Over 25 residents from across Bergen County, joined The League of Women Voters of Bergen County for a forum on privatizing government services at the Tuesday afternoon. The discussion, which originally was supposed to feature former County Executive of Bergen County Willian "Pat" Schuber who had to back out at the last minute, instead was led by League members.
“By examining some examples of privatization by federal, state, and local governments, we seek to identify strategies to ensure transparency, accountability, and protection of the common good,” Lucy Heller, President, League of Women Voters of Bergen County said.
League members Patty Infantino (Ridgewood), Audrey Mayor (Park Ridge), Patty Libutti (Teaneck), Ellen Busteed (River Edge) and Anne Wolfe (Mahwah) led the roundtable discussion of County, Federal, State, Education and Correctional facilities privatization efforts.
"I don't think for the most part people on the local or county level intend to screw with residents when trying to privatize," Wolfe said. "The original intent is not to eliminate services but to be efficient with taxpayers dollars and produce the best quality of services possible."
One example she gave is how Bergen Pines hospital was transferred to the private sector in the late 1990's and became . While Bergen County continues to own the property and facility, the center itself is run by Solomon Health Services.
"In 1995, then County Executive Schuber commissioned a blue ribbon panel to study the future of Bergen Pines Hospital due to concerns about the elimination of possible funding sources," Wolfe said. "In July 1997, the Hunter Report was released and included the recommendation to hire a private manager to handle the hospital. In this case, the privatization improved the quality of services to patients and residents."
Wolfe is a member of the to help craft the 2012 municipal town budget.
While privatization of the Bergen Regional may have been a success, Audrey Mayor had doubts about the usefulness of privatization within the federal Department of Defense and Homeland Security.
"Under the pretext of saving money, the Department of Defense is transferring public jobs to the private sector but there is a huge scarcity of oversight," Mayor said. "One reason cited is that it will reduce the size of big government, but many contractors are retired federal employees who already collecting a federal pension."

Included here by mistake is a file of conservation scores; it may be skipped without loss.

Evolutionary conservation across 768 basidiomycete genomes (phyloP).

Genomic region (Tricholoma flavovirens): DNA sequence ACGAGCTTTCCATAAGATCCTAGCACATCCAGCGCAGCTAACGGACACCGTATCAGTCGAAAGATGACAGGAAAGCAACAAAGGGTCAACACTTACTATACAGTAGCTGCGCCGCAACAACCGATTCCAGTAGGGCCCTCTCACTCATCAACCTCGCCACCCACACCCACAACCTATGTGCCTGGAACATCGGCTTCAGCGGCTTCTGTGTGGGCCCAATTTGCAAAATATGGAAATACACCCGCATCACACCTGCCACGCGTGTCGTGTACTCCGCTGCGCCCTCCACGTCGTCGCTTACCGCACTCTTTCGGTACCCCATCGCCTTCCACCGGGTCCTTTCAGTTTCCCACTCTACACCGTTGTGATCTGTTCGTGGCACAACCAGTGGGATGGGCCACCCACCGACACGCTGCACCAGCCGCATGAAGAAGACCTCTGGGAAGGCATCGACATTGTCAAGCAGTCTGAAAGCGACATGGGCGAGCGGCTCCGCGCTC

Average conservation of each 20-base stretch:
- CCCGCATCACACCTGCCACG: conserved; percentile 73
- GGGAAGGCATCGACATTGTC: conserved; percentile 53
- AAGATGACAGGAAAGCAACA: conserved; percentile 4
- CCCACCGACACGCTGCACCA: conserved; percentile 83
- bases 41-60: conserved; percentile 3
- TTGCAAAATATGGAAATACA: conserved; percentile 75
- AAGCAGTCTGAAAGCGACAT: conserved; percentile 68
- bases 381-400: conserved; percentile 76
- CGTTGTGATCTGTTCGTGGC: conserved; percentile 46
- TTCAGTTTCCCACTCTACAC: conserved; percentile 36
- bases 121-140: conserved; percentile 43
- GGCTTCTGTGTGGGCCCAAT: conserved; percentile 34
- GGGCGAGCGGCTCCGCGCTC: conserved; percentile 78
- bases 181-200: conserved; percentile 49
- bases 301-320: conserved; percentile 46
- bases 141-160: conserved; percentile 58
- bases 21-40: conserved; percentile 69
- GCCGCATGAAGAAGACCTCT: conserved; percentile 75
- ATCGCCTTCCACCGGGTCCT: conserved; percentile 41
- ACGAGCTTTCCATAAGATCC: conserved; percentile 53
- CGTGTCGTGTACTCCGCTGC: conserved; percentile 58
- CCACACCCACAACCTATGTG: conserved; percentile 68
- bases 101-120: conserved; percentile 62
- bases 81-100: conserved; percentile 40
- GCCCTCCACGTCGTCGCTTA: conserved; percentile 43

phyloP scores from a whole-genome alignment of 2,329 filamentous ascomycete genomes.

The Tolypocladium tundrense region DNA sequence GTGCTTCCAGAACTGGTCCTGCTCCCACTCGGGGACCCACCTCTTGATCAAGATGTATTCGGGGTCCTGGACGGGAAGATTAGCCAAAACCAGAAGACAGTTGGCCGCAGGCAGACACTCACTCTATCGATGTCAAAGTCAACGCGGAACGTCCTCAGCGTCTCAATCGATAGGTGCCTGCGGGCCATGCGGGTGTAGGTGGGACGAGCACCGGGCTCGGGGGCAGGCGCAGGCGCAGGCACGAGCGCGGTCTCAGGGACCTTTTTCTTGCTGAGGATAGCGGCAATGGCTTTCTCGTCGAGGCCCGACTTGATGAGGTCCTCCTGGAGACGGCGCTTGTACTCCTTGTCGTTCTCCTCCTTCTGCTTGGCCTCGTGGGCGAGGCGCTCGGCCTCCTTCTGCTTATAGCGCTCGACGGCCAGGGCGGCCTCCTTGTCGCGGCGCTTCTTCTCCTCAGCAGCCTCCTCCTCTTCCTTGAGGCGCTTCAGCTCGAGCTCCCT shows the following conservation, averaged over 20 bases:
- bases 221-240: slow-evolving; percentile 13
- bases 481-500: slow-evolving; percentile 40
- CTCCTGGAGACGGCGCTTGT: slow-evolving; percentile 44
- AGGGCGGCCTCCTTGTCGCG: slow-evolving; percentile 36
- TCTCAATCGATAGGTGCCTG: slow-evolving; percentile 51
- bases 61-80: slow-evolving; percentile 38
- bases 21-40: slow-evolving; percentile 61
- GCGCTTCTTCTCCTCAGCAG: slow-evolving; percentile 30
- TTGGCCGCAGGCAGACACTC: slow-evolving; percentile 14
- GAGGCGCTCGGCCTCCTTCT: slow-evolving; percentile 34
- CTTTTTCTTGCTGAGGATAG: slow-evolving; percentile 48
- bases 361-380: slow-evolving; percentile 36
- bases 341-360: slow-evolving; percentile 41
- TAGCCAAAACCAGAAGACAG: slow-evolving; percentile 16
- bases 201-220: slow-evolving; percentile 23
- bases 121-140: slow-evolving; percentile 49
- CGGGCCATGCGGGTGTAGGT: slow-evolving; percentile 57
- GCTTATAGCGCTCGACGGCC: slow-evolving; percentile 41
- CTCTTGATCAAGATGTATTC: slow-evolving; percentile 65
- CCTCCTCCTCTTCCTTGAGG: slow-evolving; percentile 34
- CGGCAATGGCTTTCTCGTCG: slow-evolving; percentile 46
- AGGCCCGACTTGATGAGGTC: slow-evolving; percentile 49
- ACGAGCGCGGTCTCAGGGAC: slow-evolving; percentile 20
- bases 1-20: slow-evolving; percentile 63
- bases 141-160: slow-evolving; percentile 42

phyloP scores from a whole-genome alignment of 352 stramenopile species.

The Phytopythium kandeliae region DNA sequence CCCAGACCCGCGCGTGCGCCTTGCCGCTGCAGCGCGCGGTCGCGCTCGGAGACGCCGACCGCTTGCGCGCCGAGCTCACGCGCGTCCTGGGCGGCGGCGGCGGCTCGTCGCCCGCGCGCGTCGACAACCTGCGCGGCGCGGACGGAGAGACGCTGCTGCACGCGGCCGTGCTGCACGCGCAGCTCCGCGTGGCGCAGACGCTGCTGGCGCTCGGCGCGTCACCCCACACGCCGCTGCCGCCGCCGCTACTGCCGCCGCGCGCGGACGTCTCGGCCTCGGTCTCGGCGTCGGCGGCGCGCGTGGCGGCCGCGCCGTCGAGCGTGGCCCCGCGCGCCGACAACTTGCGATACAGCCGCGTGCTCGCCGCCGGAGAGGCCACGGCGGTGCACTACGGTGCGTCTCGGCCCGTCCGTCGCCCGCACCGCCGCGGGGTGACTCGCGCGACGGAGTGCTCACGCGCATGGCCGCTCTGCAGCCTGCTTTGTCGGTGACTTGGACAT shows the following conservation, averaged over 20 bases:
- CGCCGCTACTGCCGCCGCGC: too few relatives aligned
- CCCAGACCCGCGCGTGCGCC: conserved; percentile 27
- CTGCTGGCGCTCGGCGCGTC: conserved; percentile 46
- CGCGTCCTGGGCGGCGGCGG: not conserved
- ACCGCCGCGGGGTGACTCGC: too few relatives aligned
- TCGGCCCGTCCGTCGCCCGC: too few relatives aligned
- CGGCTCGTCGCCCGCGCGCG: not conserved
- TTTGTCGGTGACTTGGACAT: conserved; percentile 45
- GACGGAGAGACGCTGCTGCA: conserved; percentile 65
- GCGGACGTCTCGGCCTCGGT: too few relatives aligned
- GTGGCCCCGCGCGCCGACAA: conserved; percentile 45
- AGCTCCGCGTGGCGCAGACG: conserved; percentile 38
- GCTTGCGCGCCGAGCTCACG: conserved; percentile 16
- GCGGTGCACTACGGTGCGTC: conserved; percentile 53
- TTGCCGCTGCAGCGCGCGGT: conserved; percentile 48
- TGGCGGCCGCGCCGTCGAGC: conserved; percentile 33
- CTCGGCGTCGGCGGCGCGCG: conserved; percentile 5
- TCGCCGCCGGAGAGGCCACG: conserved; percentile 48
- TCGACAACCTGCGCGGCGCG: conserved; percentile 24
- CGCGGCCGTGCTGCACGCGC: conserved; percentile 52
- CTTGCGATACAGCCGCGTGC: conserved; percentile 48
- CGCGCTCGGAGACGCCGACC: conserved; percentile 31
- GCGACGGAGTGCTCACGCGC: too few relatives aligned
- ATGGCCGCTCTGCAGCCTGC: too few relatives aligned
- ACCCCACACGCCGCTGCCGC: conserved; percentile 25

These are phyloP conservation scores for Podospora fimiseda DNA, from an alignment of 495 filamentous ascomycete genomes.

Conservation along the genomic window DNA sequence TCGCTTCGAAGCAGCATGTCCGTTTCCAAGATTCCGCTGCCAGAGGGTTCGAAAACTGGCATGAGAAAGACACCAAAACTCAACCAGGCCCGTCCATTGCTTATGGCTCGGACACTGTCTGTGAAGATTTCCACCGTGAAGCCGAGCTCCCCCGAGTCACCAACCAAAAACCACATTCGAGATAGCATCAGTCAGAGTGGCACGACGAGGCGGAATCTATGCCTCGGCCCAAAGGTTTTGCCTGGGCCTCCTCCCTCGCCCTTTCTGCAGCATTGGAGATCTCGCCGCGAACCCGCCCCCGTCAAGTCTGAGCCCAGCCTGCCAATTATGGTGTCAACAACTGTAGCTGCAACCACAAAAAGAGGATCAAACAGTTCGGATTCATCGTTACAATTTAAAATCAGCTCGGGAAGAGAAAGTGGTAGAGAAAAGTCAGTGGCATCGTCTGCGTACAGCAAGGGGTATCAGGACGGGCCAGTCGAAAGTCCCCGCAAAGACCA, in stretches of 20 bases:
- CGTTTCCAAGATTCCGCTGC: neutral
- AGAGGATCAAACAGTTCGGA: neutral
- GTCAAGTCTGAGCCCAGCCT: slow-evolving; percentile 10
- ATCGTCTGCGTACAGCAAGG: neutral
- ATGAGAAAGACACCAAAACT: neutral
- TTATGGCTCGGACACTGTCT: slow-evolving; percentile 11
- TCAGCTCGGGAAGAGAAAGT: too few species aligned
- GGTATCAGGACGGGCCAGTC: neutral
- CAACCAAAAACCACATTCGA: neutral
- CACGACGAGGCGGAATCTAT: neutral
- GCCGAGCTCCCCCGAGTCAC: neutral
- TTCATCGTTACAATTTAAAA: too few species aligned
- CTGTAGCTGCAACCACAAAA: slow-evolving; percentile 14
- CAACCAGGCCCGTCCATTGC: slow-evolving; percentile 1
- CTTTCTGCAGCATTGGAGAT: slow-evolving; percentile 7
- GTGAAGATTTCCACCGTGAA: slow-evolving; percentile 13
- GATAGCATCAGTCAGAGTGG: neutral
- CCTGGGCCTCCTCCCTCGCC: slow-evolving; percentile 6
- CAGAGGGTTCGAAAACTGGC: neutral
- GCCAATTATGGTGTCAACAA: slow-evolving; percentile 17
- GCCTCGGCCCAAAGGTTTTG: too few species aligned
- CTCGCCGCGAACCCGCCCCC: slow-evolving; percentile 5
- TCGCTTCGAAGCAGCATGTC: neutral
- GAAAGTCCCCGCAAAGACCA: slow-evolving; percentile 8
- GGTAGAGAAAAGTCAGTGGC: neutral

One example is private security contractor Blackwater Worldwide (now Accademi) which was founded by former Navy Seals Erik Prince and Al Clark. During Hurricane Katrina, Blackwater forces were making $650 per day as compared to members of the New Jersey National Guard with an annual salary of $40,000. There have also been several allegations of misconduct by Blackwater employees in Iraq and Afganistan from 2003 to 2007.
"This system has encouraged and enabled the growth of companies who stand to gain more from an escalation of war," Mayor concluded. "If contractors are in it for profit, there is no incentive to withdrawal."
The main problem for privatization in government services, according to Infantino, is that unless federal law dictates specific outlines, each state is left to their own devices.
Massachussetts passed the Pacheco Law (officially the Taxpayer Protection Act) in 1993 which requires a strict review process on any contracts that exceed $200,000. Tennessee enacted the Private Prison Contracting Act in 1986, the Corrections Corporation of America now oversees all aspects of the state prison systems except for any and all procedures related to inmate release or parole eligibility.
"In the modern prison industry, 35 states have laws for prison labor," Busteed added. "There are also questions of safety not only to inmates but the public at large. According to a study by Cornell University, there is an increased rate of violence behind bars and and increased number of escaped inmates and substance abuse in private prisons."
But when it comes to education, the pros and cons are split on privatization with the main arguments focused on Charter Schools. Other examples of privatization in the education system are school vouchers, school choice and tuition credit.
"In New Jersey there are 2,500 public school and 80 charter schools," Libutti said. "The New Jersey Charter School Act was enacted in 1995 and by the following year seven school were opened. There are 1.3 million school students in the state with 2,600 attending charter schools."
According to the New Jersey Department of Education, a charter school is a public school that operates independently of a local school district’s board of education under a charter granted by the Commissioner. Once a charter is approved and established, the school is managed by a board of trustees with status as a public agent authorized by the State Board of Education to supervise and control the school. A charter school is a corporate entity with all the powers needed to carry out its charter program.
"New Jersey is ranked a C by the Center for Education Reform for its charter schools because both New York and Pennsylvania have a greater robustness of its programs. Washington DC has some of the most successful charter schools in the country."
Privatization of government services on the local level is still in its infancy with municipalities focusing on privatizing garbage or recycling pick-up or public schools privatizing its custodial employees.